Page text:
A contemporary take on this classic
Shakespeare’s The Taming of the Shrew has always been regarded as one of the most sexist and misogynistic plays to date. Centered around a wealthy man forcibly wedding a “shrill” and “defiant” woman in order to obtain the dowry that her father presents. In essence, The Taming of the Shrew is focused, for the most of the play, on the concept of a woman being subservient to her husband.
The Queen’s Company, NYC’s first all-female classical theater company, is presenting their own version of this play. The style and script are very much the same as the original version, but there are some major changes to the presentation of the play. Exploring sexist themes and transcending gender based roles with this all-female cast, this interpretation of the Taming of the Shrew is one that cannot be missed. Not only was the acting spot on, but the way that they used body language and tone to really point out controversial themes was something to really commend. Sometimes Shakespeare can be boring and hard to sit through. However, this two hour play was extremely fun to sit through. The fact that the theater (Wild Project) was relatively small, made for a very intimate performance that helped the audience connect on a deeper level with what was being presented.
One thing that really stood out was their approach to mock what was considered ladylike in that time period. Bianca Minola, the younger sister of Katherina, is considered the ideal wife because she is very quiet and obedient as well as very pretty. With those traits in mind and coming from a contemporary viewpoint, The Queen’s Company thought it would be appropriate to cast Bianca as a blow-up doll. This was interesting to see because it was a very clever commentary on how men at that time viewed women as an object for sex and didn’t want a wife with opinions or who spoke at all. It was extremely funny to see a lot of the male characters lust after this doll too.
Also, the comedy in this play was spot on. The timing with these actors was great. A lot of the jokes made landed well. And these actors were able to make jokes not only with their words but also with their body language which was refreshing to see. And even their little tweaks with the original play was great — such as the lip syncs to very popular songs.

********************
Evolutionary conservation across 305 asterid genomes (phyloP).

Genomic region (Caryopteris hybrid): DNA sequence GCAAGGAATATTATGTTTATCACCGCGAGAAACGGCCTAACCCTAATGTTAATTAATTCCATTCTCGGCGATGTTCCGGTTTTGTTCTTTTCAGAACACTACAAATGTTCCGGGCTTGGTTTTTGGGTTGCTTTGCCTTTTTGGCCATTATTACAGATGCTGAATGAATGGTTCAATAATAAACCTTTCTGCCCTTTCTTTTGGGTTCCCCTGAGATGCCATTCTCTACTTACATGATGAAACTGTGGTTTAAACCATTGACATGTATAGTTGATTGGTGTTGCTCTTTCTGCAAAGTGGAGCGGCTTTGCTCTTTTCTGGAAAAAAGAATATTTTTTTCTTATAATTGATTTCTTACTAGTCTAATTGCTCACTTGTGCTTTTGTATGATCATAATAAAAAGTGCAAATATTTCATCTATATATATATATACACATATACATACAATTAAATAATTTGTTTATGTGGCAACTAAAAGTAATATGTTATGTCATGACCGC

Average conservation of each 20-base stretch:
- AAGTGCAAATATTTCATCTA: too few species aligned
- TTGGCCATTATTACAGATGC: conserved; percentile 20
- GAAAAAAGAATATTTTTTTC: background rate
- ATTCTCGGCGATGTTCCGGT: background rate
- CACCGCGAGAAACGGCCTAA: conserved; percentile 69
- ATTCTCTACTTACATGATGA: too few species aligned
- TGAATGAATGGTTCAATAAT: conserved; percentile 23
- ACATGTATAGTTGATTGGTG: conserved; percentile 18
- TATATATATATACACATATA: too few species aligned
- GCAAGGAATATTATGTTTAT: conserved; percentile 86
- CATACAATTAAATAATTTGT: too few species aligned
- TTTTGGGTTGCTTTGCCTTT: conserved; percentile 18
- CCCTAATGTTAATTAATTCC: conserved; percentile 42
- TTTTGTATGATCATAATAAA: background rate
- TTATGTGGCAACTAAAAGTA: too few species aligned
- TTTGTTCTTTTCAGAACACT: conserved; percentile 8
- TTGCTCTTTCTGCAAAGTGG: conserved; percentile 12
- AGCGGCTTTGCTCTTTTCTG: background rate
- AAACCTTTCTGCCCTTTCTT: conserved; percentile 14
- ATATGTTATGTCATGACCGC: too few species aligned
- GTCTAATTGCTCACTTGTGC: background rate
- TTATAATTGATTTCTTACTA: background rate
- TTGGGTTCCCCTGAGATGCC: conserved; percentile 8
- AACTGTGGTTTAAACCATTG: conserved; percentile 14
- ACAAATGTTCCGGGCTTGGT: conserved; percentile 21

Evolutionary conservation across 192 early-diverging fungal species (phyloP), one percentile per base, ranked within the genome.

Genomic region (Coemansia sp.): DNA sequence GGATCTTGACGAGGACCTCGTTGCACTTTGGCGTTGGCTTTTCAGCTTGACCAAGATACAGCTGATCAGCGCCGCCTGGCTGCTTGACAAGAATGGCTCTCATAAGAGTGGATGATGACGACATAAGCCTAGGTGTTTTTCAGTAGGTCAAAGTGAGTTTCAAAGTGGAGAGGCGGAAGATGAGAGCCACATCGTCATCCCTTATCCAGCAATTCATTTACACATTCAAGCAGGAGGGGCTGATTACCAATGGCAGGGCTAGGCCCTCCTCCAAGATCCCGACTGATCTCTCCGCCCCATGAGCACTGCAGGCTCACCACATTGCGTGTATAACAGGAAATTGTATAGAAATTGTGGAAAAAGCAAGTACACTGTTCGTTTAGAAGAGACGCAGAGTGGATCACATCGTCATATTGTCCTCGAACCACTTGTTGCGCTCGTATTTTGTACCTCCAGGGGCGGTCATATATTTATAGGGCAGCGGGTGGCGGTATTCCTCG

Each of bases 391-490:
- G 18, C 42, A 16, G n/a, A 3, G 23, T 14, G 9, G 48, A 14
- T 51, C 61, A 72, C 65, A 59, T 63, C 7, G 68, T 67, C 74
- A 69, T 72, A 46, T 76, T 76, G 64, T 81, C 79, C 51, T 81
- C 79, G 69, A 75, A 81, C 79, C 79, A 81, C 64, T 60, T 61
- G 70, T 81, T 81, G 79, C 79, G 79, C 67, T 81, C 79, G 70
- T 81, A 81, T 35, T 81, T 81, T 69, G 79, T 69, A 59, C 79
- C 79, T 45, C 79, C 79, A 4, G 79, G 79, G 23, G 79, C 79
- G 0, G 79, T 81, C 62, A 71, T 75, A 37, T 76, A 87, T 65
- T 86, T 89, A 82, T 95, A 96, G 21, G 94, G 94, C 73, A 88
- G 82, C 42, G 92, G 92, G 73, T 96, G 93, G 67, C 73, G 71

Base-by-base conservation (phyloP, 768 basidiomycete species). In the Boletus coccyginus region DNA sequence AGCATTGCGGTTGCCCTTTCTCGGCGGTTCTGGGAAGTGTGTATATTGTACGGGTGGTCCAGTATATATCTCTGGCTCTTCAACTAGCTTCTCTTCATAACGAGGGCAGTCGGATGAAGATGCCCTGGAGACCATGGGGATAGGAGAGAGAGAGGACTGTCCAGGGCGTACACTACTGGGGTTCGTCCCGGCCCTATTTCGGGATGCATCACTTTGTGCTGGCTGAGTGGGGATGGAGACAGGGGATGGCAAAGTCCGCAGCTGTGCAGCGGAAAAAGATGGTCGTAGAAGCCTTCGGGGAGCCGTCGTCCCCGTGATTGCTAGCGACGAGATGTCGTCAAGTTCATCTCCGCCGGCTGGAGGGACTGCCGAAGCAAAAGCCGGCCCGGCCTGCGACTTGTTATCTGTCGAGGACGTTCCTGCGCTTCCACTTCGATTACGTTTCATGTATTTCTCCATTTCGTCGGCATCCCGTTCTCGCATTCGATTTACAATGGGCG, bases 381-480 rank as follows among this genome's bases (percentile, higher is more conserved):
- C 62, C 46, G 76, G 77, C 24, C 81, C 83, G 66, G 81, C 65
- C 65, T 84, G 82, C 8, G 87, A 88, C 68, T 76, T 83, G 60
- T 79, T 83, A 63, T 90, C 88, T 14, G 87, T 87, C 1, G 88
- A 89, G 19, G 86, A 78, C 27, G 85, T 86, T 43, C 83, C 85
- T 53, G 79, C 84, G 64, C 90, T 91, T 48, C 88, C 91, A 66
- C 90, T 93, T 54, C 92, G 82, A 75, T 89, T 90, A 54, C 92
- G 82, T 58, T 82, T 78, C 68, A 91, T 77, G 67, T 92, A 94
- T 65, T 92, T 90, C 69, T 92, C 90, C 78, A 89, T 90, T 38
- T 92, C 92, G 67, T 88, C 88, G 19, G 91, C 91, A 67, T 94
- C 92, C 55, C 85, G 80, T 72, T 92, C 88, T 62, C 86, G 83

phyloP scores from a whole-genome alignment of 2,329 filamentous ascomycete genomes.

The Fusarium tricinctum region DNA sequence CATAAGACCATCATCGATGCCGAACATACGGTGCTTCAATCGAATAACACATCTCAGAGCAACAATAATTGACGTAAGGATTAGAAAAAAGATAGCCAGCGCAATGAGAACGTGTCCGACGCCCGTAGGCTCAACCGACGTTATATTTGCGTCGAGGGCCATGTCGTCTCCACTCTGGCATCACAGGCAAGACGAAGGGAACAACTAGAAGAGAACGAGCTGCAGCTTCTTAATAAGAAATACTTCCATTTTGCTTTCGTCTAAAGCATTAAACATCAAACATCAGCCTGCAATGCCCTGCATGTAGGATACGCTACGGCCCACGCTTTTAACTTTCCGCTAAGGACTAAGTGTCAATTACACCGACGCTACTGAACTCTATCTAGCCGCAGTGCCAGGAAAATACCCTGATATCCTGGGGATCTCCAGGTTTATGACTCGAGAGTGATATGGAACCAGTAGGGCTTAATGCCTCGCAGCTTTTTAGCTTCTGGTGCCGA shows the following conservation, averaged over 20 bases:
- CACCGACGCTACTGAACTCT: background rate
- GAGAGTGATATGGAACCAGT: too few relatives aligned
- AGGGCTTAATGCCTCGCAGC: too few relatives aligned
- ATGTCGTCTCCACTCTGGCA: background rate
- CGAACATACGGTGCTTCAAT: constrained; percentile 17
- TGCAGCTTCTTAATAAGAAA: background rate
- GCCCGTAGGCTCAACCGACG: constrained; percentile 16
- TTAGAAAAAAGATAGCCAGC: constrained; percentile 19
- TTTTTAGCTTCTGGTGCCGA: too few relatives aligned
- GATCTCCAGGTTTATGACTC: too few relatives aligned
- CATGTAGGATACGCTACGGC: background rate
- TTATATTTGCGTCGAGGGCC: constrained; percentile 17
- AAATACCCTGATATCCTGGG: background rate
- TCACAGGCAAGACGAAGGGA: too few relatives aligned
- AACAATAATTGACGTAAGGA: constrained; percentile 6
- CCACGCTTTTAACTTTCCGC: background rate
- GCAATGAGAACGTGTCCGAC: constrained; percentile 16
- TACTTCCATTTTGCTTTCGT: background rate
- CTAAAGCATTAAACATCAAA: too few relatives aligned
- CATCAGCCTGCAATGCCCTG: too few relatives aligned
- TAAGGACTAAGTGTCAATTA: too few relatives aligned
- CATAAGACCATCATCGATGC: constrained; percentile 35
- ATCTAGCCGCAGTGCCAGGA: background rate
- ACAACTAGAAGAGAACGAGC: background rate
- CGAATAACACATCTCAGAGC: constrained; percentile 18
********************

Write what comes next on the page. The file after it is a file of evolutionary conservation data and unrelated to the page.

One actor that really stood out in her performance was Tiffany Abercrombie, who played Katherina. There was a level of depth to this character that was refreshing to see. This character who is portrayed as a “shrew” is played out to be a woman, who although has a quick temper, has a wide range of emotions that a lot of interpretations of this play fail to really explore fully. Tiffany really delves into this character and performs it in a way where you really can’t hate Kate and actually feel bad for how she is misunderstood throughout the entire play. The hurt that Tiffany brings to this character, a woman who is overshadowed by her “perfect” younger sister, is done beautifully. This character has the risk of being overdone when evoking emotions like anger and grief but Tiffany was able to show these emotions in a more subtle manner.
Overall, this performance was an extremely memorable one. The Queen’s Company did a wonderful job at giving the audience a show. The way they were able to balance out the comedy with the drama was extremely commendable. There are very little critiques that can be made to this show.
The Taming of the Shrew runs from April 16 – May 1, 2016 in a limited engagement at the Wild Project, located at 195 East 3rd Street between Avenue A and Avenue B in New York City.
Performances are Tuesdays – Saturdays at 8pm and Sundays at 3pm. Tickets are $18 and can be purchased online at http://QueensCompany.org or by calling 1-866-811-4111. Tickets are 2 for 1 on Tuesday nights. For info visit http://QueensCompany.org,